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26 September 2014updated 11 Sep 2021 5:50pm

State of play

By New Statesman

State of play

Given that gambling is one of the earliest forms of entertainment in human history, it is safe to assume it is here to stay. Its roots can be traced to religious rituals in primitive pre-historic societies. From these rituals, gambling grew into a separate activity used to make decisions about who would get a bigger piece of prey or a woman. Eventually pure gambling for material gain evolved.

The Victorians found gambling deeply immoral and irreligious. In 1906 the Street Betting Act was passed,making street betting illegal. The only legal betting was that done at the race track. This suddenly put legal gambling as a leisure pursuit out of reach for a generation of working men who had neither the time nor the money to attend the races.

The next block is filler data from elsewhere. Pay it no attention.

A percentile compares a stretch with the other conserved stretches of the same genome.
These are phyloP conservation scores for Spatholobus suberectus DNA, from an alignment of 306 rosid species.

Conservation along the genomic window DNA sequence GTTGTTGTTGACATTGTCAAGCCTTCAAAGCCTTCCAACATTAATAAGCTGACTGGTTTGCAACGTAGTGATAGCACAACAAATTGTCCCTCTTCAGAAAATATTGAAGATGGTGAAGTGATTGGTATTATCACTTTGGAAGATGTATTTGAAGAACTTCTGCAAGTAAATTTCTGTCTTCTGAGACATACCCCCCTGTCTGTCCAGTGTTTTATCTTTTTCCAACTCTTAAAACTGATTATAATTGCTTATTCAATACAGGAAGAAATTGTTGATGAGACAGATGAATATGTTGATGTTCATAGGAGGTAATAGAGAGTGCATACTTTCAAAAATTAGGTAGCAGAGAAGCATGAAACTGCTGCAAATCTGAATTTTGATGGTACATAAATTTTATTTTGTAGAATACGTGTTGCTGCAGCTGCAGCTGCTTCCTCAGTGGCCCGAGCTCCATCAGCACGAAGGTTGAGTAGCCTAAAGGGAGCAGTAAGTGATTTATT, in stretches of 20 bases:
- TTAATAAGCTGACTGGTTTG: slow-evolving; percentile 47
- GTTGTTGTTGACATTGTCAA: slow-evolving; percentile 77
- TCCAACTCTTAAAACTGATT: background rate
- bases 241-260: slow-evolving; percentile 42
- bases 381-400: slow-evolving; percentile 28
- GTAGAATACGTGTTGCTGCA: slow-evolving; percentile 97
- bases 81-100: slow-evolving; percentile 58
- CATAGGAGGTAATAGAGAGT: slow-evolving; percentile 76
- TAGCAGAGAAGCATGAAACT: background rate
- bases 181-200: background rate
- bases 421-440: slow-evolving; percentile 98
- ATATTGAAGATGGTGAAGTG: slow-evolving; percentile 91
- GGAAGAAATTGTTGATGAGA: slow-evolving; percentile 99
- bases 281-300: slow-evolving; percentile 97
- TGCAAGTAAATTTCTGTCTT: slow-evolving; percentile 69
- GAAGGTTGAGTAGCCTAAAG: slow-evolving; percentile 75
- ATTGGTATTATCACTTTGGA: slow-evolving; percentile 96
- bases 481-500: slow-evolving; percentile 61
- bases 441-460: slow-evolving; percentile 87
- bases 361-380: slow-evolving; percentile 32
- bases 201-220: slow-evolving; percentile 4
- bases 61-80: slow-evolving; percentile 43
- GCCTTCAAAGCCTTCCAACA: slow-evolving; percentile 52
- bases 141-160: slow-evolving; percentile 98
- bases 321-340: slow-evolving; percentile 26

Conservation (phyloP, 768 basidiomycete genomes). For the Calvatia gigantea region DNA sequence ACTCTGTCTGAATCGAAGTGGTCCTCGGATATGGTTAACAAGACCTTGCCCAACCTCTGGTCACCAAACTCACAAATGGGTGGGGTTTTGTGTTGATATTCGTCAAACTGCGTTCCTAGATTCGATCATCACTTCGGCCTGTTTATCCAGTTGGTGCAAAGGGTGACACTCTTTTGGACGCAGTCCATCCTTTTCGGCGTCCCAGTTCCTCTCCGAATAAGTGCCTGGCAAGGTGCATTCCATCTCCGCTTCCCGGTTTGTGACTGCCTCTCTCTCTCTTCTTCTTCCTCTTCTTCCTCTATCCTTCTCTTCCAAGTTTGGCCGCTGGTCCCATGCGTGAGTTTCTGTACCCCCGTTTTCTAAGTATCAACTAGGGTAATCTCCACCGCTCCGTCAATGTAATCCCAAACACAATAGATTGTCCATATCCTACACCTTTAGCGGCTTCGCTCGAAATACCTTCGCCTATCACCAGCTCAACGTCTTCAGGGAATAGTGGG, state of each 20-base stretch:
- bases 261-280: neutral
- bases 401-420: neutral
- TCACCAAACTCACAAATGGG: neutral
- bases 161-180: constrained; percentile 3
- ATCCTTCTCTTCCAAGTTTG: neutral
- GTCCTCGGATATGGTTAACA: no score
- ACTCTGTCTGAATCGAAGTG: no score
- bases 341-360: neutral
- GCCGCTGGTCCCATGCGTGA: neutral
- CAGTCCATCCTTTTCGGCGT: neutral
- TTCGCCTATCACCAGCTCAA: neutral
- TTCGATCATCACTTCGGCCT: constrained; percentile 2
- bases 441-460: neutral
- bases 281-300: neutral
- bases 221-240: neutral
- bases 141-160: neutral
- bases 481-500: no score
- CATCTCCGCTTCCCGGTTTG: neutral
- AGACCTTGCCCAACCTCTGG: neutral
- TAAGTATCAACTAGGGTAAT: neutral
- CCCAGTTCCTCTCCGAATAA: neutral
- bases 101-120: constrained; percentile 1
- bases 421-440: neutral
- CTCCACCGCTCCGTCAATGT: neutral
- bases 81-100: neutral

As the 20th century progressed, the government moulded legislation to limit and control gambling opportunitieswhile drawing revenue from them. Todaygambling is global, yet the tension between regulators and the owners of gambling businesses still exists. With jobs and businesses at stake, now more than ever before the industry is fighting for what it regards as a fair deal from government

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